Re: Is SQL Server ‘keeping up’ with MySQL?

I came across this article in my DBA readings: Is SQL Server keeping up with MySQL?

Since I’ve got experience on both sides of the fence, I’ll chime in and try to not be biased.

When did MySQL finally add stored procedures?

Version 5.0. From my experience, they are young/buggy. For instance no variables for LIMITs or default parameter values.

How about transaction support, SSIS-like capabilities, a scheduled job management system, and a relatively easy-to-use consolidated GUI management tool?

Version 4.1. The rest of the question is a bit loaded.

MySQL as a query engine has lots of nice features and performs well. You should always use the platform that will meet your needs.

Simply put, MySQL’s administration tools don’t cut it.

“LIMIT” notwithstanding, if SQL Server’s functional specs weren’t already light years beyond MySQL with SQL Server 2005, it will certainly leave them in the dust when SQL Server 2008 hits the streets.

I don’t know about light years. Especially for the query engine.

SQL Server’s query engine is still greatly ahead of MySQL and the administrative tools are light years ahead.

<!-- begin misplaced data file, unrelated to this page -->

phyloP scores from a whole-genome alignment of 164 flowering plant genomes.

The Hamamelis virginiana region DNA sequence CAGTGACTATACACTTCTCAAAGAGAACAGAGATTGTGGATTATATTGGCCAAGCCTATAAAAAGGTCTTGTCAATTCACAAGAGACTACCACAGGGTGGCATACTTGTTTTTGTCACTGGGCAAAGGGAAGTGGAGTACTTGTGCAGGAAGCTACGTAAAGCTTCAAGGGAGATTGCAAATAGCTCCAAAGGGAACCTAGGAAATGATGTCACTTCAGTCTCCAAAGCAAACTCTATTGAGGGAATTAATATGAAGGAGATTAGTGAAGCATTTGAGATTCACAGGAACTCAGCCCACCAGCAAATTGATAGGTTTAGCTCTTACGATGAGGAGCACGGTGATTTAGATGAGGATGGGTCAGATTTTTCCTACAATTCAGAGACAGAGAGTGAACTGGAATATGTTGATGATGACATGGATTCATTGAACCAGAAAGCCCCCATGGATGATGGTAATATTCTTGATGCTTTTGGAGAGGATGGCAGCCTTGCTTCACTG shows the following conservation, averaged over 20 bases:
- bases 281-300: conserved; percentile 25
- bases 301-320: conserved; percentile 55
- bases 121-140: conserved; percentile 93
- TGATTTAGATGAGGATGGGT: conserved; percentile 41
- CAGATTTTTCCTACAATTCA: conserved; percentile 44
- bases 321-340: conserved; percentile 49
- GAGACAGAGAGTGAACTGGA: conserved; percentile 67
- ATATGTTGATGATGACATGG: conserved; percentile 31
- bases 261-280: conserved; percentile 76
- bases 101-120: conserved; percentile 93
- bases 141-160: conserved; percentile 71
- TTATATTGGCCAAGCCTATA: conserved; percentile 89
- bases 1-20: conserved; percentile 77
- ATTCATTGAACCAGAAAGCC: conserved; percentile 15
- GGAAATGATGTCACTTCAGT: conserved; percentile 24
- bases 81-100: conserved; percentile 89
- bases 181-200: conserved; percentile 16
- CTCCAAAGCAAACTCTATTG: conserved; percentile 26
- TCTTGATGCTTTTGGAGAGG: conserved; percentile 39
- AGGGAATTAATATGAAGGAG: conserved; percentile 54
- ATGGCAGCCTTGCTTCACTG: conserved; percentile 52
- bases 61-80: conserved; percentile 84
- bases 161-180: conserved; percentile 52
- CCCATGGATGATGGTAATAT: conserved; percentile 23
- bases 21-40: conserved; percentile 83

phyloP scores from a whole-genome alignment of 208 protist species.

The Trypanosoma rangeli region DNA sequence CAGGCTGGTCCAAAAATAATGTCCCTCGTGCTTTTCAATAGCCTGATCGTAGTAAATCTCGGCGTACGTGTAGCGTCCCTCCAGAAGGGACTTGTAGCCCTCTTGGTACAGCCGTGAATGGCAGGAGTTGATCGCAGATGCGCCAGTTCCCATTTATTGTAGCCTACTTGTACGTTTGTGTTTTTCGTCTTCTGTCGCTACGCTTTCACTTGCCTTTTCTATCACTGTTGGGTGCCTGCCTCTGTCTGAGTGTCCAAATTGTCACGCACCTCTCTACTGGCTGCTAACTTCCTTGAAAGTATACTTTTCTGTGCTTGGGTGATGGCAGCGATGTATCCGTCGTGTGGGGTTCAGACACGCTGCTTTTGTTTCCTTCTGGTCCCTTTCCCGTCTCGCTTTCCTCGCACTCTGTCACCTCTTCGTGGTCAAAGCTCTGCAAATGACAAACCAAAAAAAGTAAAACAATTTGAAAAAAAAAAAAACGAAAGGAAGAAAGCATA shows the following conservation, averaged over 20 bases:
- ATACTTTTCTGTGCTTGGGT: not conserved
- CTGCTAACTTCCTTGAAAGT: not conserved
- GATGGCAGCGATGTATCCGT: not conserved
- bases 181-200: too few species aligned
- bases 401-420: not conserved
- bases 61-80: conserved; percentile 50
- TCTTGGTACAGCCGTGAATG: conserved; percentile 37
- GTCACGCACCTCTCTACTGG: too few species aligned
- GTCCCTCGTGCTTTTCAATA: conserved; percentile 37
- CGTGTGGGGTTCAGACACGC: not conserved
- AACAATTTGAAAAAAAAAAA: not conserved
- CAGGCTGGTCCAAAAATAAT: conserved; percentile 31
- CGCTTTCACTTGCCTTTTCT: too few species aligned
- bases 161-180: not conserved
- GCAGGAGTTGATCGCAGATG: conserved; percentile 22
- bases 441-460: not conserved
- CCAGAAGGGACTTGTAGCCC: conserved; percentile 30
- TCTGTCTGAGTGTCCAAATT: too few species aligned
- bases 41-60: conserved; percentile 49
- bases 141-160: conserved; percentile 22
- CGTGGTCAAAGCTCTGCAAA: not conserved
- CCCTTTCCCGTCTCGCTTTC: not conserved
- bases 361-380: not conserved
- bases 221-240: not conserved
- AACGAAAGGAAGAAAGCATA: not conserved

MySQL EXPLAIN Visualization with mktools-visual-explain

EXPLAIN statement visualization is something I love about Aqua Data Studio (we use it a lot with DB2) and SQL Server Management Studio. It takes the result of your EXPLAIN and displays it in an easier to understand diagram. Here’s example output from SQL Server:


Aqua Data Studio doesn’t support MySQL Visual Explains (yet). The only way I’ve been able to find EXPLAIN visualization is with maatkit and mk-visual-explain.

Here’s an explain from one of the queries in a project (columns have changed names)

Here’s the output with mk-visual-explain

Which one is easier to understand?

SQL Server: KILL Processes using a database

If you need to do some operations on a database, sometimes you’re required to be the only user. Typically you will execute this procedure:

exec sp_who

Then you’ll get the spid‘s of each one related to your database and KILL them. The problem is there’s no ability to put a WHERE clause with sp_who.

use master;
select 'kill ', spid from sysprocesses p
	inner join sysdatabases d
	on p.dbid = d.dbid

Say spid’s 4, 8, 15, 16, 23, and 42 are using the database ‘DBNAME’. Now you can just copy/paste your results window as a set of new queries:

kill 4
kill 8
kill 15
kill 16
kill 23
kill 42